Born in 16th century Scotland to a respected Calvinist family, Ogilvie received his education in various Catholic establishments across mainland Europe. Amidst all the religious turmoil, he decided to become a Catholic himself. He was ordained a priest in 1610, and repeatedly asked to be sent to preach in Scotland, where, after 1560, it had become illegal to preach or otherwise endorse Catholicism. Eventually, he returned to Scotland disguised as a horse trader named John Watson and began preaching secretly in private homes. Less than a year later, he was betrayed and arrested. He was severely tortured in order to make him reveal the names of other Catholics. When he did not relent, Ogilvie was convicted of high treason and publicly hanged and disemboweled on March 10, 1615. As he was pushed from the stairs, he threw his concealed rosary beads into the crowd. There is a tale that one of his enemies caught them and became a devout Catholic for the rest of his life. John Ogilvie’s feast day is March 10.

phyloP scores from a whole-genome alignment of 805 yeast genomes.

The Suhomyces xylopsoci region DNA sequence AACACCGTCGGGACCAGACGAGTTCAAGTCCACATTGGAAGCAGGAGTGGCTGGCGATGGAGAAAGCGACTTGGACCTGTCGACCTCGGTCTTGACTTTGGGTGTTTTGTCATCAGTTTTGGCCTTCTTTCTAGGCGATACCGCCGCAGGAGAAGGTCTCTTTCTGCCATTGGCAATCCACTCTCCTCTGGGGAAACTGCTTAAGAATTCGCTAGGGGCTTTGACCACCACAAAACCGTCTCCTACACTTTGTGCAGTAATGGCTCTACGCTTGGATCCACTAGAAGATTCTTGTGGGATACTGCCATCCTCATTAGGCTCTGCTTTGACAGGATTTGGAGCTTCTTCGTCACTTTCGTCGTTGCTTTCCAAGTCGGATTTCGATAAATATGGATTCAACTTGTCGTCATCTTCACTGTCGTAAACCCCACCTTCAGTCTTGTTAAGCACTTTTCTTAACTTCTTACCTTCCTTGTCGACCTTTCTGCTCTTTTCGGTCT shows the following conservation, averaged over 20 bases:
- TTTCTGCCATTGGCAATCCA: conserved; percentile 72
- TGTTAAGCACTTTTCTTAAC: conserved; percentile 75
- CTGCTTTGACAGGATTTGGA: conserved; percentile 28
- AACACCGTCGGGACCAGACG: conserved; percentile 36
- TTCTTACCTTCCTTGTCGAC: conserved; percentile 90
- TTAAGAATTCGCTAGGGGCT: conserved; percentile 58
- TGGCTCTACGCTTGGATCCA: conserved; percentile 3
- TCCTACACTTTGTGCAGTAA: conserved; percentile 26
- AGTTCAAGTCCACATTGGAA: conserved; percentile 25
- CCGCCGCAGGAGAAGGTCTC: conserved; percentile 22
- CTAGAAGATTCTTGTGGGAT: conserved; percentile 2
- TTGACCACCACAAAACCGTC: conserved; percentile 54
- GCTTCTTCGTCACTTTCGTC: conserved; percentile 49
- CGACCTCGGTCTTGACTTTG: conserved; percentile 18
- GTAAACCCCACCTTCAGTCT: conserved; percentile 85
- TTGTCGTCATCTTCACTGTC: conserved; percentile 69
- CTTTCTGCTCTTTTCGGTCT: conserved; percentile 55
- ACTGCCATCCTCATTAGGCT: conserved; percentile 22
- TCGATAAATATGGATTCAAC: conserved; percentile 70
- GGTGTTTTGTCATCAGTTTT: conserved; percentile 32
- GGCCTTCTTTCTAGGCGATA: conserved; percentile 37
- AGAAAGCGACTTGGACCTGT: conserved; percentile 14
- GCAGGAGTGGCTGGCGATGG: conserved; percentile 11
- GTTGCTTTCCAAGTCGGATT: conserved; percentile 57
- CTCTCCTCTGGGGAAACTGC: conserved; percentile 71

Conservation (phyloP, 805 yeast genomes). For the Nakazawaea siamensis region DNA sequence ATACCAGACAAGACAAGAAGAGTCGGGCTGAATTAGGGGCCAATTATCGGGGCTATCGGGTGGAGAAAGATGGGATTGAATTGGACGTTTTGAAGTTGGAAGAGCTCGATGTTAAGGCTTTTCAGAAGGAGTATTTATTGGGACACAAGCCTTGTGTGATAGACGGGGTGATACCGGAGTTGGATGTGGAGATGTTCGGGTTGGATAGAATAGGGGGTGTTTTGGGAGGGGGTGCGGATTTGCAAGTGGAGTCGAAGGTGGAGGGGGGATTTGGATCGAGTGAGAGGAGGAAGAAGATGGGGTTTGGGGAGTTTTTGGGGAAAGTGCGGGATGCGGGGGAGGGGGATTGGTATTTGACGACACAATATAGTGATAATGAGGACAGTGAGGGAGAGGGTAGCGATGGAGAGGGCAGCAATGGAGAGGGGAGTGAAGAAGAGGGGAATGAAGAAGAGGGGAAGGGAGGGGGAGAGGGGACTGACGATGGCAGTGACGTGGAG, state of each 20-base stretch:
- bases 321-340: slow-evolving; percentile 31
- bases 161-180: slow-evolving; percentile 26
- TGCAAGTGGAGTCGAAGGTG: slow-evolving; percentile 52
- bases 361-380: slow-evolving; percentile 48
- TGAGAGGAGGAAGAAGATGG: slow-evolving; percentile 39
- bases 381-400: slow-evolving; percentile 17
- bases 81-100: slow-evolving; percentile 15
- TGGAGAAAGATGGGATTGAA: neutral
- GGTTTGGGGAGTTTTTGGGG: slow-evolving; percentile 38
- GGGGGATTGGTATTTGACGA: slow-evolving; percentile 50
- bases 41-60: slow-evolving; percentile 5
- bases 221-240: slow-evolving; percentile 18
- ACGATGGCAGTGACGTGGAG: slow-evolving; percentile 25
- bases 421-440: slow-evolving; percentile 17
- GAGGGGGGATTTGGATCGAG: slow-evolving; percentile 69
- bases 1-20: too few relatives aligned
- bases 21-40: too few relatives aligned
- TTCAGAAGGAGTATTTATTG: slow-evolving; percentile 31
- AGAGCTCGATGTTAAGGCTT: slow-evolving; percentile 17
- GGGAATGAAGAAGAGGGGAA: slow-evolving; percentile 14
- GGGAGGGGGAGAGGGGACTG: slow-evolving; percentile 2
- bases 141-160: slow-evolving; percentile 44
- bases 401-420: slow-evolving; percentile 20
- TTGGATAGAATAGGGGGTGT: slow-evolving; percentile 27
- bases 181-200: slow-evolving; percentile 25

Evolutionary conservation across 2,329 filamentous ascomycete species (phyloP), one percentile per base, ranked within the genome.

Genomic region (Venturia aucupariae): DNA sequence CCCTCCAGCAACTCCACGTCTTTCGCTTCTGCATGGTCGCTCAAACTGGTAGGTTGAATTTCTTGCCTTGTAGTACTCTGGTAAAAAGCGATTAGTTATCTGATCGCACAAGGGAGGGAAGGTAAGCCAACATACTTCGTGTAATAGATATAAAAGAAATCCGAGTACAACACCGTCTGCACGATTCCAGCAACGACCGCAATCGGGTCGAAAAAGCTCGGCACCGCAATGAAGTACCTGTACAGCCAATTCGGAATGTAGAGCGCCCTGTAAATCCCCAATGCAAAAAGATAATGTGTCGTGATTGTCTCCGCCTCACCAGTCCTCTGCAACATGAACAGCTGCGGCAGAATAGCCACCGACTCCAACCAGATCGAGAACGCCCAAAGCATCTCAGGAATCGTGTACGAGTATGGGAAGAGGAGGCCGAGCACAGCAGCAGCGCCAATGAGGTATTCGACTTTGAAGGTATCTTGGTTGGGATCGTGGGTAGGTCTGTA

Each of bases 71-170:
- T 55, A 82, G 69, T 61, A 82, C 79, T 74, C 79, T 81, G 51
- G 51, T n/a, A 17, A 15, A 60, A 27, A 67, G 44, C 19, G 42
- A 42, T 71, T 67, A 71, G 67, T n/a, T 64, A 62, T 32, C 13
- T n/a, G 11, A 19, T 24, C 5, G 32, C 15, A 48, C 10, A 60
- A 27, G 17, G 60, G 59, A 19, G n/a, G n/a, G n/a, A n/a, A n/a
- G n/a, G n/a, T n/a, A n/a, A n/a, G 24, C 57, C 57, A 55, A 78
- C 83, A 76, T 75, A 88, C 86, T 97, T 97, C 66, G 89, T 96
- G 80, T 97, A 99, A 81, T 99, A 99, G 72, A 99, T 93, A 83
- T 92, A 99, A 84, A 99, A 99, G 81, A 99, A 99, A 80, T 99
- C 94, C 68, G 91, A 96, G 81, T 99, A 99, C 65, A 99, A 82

Questions for Reflection:
- Have you ever been persecuted for your beliefs? Have you ever persecuted others for theirs? What led you to do so?
- How can you support those in minorities?